Still, it's interesting that when we think of the "great" compositions of the past, we often value them for their universal "playability"; when we think of "great" compositions today, they are the ones that, in spirit, belong almost exclusively to the person who created it. And as always, time may also play a role in determining whether or not this holds true.
I should add that I ponder this with no intent of maligning today's composers. I can't guess their intent, and they're by no means selfish to write songs for themselves and to avoid writing songs that "just anyone" can play. The fact that they can write in way that almost defies or denies translation or transmutability means we can hear more vibrant sounds than ever. Forging ahead is just as important as honoring the tradition, something that seems to happen in jazz no matter what the intent of the composer is.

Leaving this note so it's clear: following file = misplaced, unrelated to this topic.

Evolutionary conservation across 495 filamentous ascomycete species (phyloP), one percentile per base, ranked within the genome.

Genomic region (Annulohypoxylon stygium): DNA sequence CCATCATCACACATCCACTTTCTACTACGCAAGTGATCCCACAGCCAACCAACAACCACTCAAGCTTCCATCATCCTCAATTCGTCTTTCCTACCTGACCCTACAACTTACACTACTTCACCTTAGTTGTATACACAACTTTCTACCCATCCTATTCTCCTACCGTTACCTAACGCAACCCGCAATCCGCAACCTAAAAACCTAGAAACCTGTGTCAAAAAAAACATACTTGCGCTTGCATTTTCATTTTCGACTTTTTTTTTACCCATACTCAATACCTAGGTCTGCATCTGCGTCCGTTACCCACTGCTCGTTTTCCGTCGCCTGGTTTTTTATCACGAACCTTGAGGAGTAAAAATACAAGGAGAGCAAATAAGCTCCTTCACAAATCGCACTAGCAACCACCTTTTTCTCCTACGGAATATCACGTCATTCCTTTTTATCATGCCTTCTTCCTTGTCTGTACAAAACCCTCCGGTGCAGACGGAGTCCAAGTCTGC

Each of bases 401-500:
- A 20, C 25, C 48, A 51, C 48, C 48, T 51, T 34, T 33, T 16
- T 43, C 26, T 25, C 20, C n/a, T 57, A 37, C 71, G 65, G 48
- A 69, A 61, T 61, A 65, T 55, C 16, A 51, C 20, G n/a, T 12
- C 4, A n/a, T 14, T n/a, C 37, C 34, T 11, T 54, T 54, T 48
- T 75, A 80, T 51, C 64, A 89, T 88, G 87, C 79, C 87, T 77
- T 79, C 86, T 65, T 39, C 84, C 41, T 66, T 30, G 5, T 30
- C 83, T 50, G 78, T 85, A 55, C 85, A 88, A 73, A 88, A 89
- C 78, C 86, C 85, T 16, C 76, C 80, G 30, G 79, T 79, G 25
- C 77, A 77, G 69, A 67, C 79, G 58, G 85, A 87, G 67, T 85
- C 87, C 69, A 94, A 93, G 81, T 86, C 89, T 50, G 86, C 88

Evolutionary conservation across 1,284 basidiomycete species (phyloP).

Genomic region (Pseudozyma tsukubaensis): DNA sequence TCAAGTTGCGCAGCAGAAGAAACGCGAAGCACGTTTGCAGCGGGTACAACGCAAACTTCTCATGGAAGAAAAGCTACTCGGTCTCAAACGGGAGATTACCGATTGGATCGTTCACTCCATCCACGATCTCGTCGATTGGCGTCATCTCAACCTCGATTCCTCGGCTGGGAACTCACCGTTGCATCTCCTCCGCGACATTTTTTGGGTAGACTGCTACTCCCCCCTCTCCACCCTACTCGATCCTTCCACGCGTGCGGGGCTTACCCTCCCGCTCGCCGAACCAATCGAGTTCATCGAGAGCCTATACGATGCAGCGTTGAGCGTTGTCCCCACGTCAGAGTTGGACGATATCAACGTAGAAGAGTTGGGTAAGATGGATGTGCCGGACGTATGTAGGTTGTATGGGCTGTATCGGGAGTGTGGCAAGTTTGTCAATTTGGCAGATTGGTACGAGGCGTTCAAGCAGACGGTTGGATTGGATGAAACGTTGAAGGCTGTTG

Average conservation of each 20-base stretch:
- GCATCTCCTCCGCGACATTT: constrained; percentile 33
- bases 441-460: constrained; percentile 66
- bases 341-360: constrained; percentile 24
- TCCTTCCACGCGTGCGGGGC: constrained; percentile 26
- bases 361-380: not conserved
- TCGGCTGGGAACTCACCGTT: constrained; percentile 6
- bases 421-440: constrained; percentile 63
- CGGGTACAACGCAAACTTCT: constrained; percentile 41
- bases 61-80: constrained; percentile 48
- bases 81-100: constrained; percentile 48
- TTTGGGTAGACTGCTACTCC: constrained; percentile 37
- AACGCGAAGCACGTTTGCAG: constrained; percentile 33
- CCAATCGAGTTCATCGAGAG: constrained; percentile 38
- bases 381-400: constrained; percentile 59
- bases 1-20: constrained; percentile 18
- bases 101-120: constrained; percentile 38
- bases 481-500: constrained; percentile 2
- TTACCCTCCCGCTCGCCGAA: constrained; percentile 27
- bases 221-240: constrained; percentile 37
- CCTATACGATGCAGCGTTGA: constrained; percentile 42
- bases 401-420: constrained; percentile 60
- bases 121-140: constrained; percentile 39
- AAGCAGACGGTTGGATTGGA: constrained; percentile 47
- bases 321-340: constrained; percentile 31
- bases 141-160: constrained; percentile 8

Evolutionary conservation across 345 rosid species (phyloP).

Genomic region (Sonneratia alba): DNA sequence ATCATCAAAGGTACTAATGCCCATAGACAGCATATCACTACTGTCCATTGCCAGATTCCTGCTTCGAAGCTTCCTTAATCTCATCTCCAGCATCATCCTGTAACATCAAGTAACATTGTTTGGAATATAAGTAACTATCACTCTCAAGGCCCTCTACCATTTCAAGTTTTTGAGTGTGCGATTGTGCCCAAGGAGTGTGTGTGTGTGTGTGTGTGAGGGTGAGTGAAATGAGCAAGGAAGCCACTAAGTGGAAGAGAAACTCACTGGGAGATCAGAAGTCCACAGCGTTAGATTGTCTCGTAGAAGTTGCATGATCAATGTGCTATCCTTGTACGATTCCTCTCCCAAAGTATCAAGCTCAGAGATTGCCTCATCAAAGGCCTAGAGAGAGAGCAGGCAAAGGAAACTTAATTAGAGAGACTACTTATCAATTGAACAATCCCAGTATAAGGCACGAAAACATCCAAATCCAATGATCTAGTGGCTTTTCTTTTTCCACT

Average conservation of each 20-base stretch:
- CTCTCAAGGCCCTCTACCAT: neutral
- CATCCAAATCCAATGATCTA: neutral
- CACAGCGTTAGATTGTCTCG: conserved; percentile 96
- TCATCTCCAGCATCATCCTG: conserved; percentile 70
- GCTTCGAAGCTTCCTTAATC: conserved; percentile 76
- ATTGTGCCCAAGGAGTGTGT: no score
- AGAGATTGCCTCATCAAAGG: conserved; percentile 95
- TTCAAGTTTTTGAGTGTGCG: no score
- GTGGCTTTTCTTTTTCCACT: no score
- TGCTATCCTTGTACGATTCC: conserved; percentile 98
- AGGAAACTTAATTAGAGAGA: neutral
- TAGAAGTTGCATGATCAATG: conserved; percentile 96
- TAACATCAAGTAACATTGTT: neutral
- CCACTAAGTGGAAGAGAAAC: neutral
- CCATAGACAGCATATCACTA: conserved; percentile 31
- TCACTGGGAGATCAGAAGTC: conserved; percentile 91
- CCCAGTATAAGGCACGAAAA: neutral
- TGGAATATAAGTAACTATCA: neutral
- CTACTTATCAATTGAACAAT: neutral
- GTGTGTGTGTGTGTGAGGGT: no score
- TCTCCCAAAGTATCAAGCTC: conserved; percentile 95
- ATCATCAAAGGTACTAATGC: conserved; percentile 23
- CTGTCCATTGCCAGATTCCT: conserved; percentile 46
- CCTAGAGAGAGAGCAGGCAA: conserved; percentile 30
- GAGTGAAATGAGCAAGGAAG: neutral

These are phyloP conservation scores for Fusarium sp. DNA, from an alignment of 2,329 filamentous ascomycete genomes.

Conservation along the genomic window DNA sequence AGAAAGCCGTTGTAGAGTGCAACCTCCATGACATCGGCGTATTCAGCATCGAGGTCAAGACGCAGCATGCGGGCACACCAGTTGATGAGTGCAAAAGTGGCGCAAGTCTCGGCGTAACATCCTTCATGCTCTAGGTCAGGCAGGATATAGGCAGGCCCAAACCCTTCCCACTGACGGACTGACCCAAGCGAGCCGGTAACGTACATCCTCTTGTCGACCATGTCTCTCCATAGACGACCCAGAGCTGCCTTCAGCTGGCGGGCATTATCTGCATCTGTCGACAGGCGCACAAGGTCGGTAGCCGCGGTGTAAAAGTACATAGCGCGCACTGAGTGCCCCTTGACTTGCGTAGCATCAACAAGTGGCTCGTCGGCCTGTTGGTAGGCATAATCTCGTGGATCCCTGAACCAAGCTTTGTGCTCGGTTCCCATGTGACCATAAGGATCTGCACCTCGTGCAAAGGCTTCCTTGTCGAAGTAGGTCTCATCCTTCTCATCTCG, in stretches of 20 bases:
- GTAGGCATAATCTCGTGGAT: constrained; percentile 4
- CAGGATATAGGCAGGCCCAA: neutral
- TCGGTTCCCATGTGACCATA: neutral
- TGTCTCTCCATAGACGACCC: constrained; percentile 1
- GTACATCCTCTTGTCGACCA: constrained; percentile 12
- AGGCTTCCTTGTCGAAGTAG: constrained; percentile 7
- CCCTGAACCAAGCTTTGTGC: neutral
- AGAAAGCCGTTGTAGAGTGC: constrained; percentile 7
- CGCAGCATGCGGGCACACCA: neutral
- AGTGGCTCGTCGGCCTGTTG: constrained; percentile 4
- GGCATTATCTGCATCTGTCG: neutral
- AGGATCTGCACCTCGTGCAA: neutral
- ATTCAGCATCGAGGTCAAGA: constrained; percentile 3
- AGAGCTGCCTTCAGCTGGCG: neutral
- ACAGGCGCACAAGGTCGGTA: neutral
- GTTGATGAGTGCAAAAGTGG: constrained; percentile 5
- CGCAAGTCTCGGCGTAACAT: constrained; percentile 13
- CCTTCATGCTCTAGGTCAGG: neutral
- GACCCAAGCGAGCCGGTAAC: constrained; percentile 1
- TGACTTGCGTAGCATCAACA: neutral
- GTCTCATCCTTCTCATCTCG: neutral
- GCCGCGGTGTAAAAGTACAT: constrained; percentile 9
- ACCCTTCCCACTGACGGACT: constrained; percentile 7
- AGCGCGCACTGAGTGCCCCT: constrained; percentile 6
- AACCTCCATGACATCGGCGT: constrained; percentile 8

P.S.: Since I mentioned them earlier: Sco reunites with MMW (for the first time on record since 1998) on their new album, Out Louder, which hit the streets on September 26th.
A couple weeks ago, David Marc Fisher's Blog About Town pointed out some intriguing affinities between Edvard Munch and Edward Hopper with some clever examples.
Mine are not quite as striking (or even accurate), though I had fun searching. Shown here, left to right, are Munch's "The Day After" and Hopper's "Summer Interior." You might also compare Munch's "Morning" and Hopper's "Eleven A.M." here.
Incidentally, Norwegian police recovered Munch's "The Scream" and "Madonna," which were stolen from the Munch Museum in Oslo two years ago. The Washington Post has a good write-up and BBC News has a picture of the theft.